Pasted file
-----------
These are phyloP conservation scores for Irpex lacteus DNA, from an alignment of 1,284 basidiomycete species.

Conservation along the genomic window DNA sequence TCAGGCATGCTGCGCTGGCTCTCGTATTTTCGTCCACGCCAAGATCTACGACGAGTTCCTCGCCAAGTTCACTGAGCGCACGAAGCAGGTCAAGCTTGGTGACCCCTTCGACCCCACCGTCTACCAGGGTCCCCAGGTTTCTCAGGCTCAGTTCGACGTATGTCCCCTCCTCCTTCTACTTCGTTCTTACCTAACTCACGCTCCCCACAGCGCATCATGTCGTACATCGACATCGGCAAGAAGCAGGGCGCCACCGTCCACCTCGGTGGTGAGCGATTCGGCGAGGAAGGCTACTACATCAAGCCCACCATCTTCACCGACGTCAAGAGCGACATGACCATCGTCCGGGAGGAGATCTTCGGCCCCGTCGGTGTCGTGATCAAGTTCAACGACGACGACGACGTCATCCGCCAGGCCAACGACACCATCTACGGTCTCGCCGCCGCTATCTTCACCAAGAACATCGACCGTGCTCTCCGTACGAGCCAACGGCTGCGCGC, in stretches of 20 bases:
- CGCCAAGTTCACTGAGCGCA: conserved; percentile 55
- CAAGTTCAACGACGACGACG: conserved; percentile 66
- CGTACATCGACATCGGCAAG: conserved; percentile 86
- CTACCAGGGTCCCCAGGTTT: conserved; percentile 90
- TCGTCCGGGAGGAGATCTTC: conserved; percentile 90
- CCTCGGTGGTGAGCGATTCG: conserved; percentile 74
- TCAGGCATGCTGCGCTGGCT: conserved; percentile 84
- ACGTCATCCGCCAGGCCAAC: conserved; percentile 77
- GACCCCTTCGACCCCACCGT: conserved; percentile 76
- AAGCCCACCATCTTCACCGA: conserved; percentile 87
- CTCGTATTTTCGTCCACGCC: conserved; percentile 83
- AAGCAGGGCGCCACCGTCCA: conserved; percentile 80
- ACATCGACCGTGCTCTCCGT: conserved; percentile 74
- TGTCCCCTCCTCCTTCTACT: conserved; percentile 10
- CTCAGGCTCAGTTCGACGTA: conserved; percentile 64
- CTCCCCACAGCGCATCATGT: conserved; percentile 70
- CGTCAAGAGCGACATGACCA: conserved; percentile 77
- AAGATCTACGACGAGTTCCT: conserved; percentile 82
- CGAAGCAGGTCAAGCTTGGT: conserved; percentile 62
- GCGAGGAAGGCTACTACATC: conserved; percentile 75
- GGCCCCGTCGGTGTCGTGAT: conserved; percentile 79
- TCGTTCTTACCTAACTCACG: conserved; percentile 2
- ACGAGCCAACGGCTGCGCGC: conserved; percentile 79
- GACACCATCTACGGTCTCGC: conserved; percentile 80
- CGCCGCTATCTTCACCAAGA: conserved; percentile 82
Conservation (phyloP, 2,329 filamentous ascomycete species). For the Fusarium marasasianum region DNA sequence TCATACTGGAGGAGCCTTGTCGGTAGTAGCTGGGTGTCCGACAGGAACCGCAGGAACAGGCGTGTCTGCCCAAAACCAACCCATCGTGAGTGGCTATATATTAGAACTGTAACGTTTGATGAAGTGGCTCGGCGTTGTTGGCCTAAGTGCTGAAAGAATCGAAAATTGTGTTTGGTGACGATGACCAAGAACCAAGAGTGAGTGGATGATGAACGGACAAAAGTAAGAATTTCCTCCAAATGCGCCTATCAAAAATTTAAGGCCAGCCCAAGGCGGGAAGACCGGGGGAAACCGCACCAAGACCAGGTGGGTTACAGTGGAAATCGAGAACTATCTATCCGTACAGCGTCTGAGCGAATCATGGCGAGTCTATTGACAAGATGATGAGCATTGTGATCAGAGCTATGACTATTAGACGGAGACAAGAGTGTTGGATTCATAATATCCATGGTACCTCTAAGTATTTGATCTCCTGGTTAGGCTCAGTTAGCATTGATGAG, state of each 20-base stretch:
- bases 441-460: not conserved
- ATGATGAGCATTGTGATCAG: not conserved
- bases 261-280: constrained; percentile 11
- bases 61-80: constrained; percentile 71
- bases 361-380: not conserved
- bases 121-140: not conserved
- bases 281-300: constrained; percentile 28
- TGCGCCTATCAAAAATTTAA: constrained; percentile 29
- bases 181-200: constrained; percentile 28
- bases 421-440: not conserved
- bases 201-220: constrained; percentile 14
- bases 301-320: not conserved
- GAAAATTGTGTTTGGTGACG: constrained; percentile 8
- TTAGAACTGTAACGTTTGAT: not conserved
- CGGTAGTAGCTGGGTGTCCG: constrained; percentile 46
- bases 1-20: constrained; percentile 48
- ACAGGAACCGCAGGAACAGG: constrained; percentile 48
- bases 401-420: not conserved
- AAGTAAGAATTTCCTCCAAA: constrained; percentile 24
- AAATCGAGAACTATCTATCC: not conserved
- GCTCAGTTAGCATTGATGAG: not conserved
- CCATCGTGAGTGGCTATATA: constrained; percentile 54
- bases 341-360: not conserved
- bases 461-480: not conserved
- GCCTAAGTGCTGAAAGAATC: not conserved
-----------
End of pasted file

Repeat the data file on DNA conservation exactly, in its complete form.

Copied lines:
These are phyloP conservation scores for Irpex lacteus DNA, from an alignment of 1,284 basidiomycete species.

Conservation along the genomic window DNA sequence TCAGGCATGCTGCGCTGGCTCTCGTATTTTCGTCCACGCCAAGATCTACGACGAGTTCCTCGCCAAGTTCACTGAGCGCACGAAGCAGGTCAAGCTTGGTGACCCCTTCGACCCCACCGTCTACCAGGGTCCCCAGGTTTCTCAGGCTCAGTTCGACGTATGTCCCCTCCTCCTTCTACTTCGTTCTTACCTAACTCACGCTCCCCACAGCGCATCATGTCGTACATCGACATCGGCAAGAAGCAGGGCGCCACCGTCCACCTCGGTGGTGAGCGATTCGGCGAGGAAGGCTACTACATCAAGCCCACCATCTTCACCGACGTCAAGAGCGACATGACCATCGTCCGGGAGGAGATCTTCGGCCCCGTCGGTGTCGTGATCAAGTTCAACGACGACGACGACGTCATCCGCCAGGCCAACGACACCATCTACGGTCTCGCCGCCGCTATCTTCACCAAGAACATCGACCGTGCTCTCCGTACGAGCCAACGGCTGCGCGC, in stretches of 20 bases:
- CGCCAAGTTCACTGAGCGCA: conserved; percentile 55
- CAAGTTCAACGACGACGACG: conserved; percentile 66
- CGTACATCGACATCGGCAAG: conserved; percentile 86
- CTACCAGGGTCCCCAGGTTT: conserved; percentile 90
- TCGTCCGGGAGGAGATCTTC: conserved; percentile 90
- CCTCGGTGGTGAGCGATTCG: conserved; percentile 74
- TCAGGCATGCTGCGCTGGCT: conserved; percentile 84
- ACGTCATCCGCCAGGCCAAC: conserved; percentile 77
- GACCCCTTCGACCCCACCGT: conserved; percentile 76
- AAGCCCACCATCTTCACCGA: conserved; percentile 87
- CTCGTATTTTCGTCCACGCC: conserved; percentile 83
- AAGCAGGGCGCCACCGTCCA: conserved; percentile 80
- ACATCGACCGTGCTCTCCGT: conserved; percentile 74
- TGTCCCCTCCTCCTTCTACT: conserved; percentile 10
- CTCAGGCTCAGTTCGACGTA: conserved; percentile 64
- CTCCCCACAGCGCATCATGT: conserved; percentile 70
- CGTCAAGAGCGACATGACCA: conserved; percentile 77
- AAGATCTACGACGAGTTCCT: conserved; percentile 82
- CGAAGCAGGTCAAGCTTGGT: conserved; percentile 62
- GCGAGGAAGGCTACTACATC: conserved; percentile 75
- GGCCCCGTCGGTGTCGTGAT: conserved; percentile 79
- TCGTTCTTACCTAACTCACG: conserved; percentile 2
- ACGAGCCAACGGCTGCGCGC: conserved; percentile 79
- GACACCATCTACGGTCTCGC: conserved; percentile 80
- CGCCGCTATCTTCACCAAGA: conserved; percentile 82
Conservation (phyloP, 2,329 filamentous ascomycete species). For the Fusarium marasasianum region DNA sequence TCATACTGGAGGAGCCTTGTCGGTAGTAGCTGGGTGTCCGACAGGAACCGCAGGAACAGGCGTGTCTGCCCAAAACCAACCCATCGTGAGTGGCTATATATTAGAACTGTAACGTTTGATGAAGTGGCTCGGCGTTGTTGGCCTAAGTGCTGAAAGAATCGAAAATTGTGTTTGGTGACGATGACCAAGAACCAAGAGTGAGTGGATGATGAACGGACAAAAGTAAGAATTTCCTCCAAATGCGCCTATCAAAAATTTAAGGCCAGCCCAAGGCGGGAAGACCGGGGGAAACCGCACCAAGACCAGGTGGGTTACAGTGGAAATCGAGAACTATCTATCCGTACAGCGTCTGAGCGAATCATGGCGAGTCTATTGACAAGATGATGAGCATTGTGATCAGAGCTATGACTATTAGACGGAGACAAGAGTGTTGGATTCATAATATCCATGGTACCTCTAAGTATTTGATCTCCTGGTTAGGCTCAGTTAGCATTGATGAG, state of each 20-base stretch:
- bases 441-460: not conserved
- ATGATGAGCATTGTGATCAG: not conserved
- bases 261-280: constrained; percentile 11
- bases 61-80: constrained; percentile 71
- bases 361-380: not conserved
- bases 121-140: not conserved
- bases 281-300: constrained; percentile 28
- TGCGCCTATCAAAAATTTAA: constrained; percentile 29
- bases 181-200: constrained; percentile 28
- bases 421-440: not conserved
- bases 201-220: constrained; percentile 14
- bases 301-320: not conserved
- GAAAATTGTGTTTGGTGACG: constrained; percentile 8
- TTAGAACTGTAACGTTTGAT: not conserved
- CGGTAGTAGCTGGGTGTCCG: constrained; percentile 46
- bases 1-20: constrained; percentile 48
- ACAGGAACCGCAGGAACAGG: constrained; percentile 48
- bases 401-420: not conserved
- AAGTAAGAATTTCCTCCAAA: constrained; percentile 24
- AAATCGAGAACTATCTATCC: not conserved
- GCTCAGTTAGCATTGATGAG: not conserved
- CCATCGTGAGTGGCTATATA: constrained; percentile 54
- bases 341-360: not conserved
- bases 461-480: not conserved
- GCCTAAGTGCTGAAAGAATC: not conserved